3. Baking Soda Paste: Create a paste by mixing baking soda and water and apply it directly to the gravy stain. The abrasive nature of the baking soda can help lift the stain, while the water helps to loosen and dissolve the grease and proteins. Allow the paste to sit for 10-15 minutes before rinsing or laundering.
  4. Vinegar Solution: For delicate fabrics or set-in stains, try creating a solution of one part white vinegar to one part water. Dip a clean cloth into the solution and gently blot the stain, taking care not to rub too vigorously. The acidity in the vinegar can help break down the stain components.

Regardless of the pretreatment method you choose, be sure to test it on a small, inconspicuous area of the fabric first to ensure it doesn’t cause any discoloration or damage.

Laundering Gravy Stains

Once you’ve pretreated the stain, it’s time to launder the fabric to fully remove the gravy mark. The specific cleaning method will depend on the type of fabric and the severity of the stain.

Washable Fabrics:

For washable fabrics, such as clothing, linens, or machine-washable upholstery, start by checking the care label for any specific washing instructions. If the fabric is safe for machine washing, add an extra rinse cycle to help remove any remaining traces of the stain.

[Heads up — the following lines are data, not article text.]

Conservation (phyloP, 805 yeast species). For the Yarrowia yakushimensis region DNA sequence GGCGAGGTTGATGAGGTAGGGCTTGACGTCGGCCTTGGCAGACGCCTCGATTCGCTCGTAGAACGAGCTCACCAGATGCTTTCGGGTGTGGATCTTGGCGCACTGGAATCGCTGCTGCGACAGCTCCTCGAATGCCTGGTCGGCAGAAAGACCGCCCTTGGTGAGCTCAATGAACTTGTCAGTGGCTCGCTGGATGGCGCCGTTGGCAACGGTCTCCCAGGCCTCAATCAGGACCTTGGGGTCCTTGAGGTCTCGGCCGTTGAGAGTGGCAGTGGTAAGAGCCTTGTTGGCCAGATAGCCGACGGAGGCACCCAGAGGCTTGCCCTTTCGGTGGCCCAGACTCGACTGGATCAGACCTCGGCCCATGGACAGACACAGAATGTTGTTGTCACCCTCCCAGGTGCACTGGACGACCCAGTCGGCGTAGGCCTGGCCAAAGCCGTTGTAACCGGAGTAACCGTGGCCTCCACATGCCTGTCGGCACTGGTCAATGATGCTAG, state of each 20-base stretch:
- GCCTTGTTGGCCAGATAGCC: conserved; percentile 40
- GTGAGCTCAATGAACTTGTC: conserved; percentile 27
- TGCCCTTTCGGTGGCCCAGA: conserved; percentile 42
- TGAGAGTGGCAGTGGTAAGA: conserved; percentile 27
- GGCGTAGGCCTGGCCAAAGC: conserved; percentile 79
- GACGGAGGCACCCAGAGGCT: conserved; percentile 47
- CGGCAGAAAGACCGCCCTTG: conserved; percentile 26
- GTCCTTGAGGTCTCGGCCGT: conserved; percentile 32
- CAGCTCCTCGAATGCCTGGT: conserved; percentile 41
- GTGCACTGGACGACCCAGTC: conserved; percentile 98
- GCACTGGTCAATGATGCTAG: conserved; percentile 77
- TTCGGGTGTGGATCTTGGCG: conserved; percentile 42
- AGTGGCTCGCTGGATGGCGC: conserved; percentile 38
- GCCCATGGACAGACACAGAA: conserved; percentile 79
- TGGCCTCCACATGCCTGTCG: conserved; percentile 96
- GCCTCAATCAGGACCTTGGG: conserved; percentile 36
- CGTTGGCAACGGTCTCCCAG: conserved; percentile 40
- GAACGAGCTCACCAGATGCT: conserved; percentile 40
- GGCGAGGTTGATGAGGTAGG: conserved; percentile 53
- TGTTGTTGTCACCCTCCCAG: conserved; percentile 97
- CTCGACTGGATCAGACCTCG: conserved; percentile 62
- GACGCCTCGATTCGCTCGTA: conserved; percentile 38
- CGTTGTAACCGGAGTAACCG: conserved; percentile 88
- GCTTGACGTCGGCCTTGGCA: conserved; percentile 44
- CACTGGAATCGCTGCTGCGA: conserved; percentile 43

When washing, use the hottest water temperature recommended for the fabric, as heat can help break down and lift the stain components. You may also want to consider adding a bit of laundry detergent specifically formulated for grease and oil-based stains, as these can be more effective than standard detergents.

Delicate Fabrics:

For delicate fabrics, such as silk, satin, or wool, hand-washing may be the best approach to avoid further damage. Fill a clean sink or basin with cool water and add a small amount of mild, pH-neutral detergent. Gently submerge the fabric and allow it to soak for 10-15 minutes, then rinse thoroughly with clean water.

Avoid wringing or twisting the fabric, as this can stretch or distort the fibers. Instead, gently press down on the fabric to absorb excess water, and then lay it flat to air dry.

Upholstery and Carpets:

For gravy stains on upholstery, carpets, or other non-washable fabrics, you’ll need to use a specialized cleaning method. Start by blotting the stain with a clean, absorbent cloth to remove as much of the excess gravy as possible.

Next, mix a solution of warm water and a mild, non-toxic detergent or upholstery cleaner. Dip a sponge or soft-bristled brush into the solution and gently scrub the affected area, taking care not to over-saturate the fabric.

Once you’ve lifted the stain, use a clean, damp cloth to blot the area and remove any remaining cleaning solution. Finally, place an absorbent paper towel or clean cloth over the stain and weigh it down with a heavy object, such as a book, to draw out any remaining moisture.

Preventing Future Gravy Stains

In addition to knowing how to effectively remove gravy stains, it’s also important to take preventative measures to avoid them in the first place. Here are some tips to help keep your fabrics gravy-free:

  1. Use Protective Coverings: When enjoying a gravy-laden meal, consider using a bib, apron, or placemat to catch any errant drips or splashes. This can help shield your clothing and linens from stains.
  2. Blot Quickly: If a gravy spill does occur, act quickly to blot the affected area with a clean, absorbent cloth or paper towel. The faster you can soak up the excess, the easier the stain will be to remove.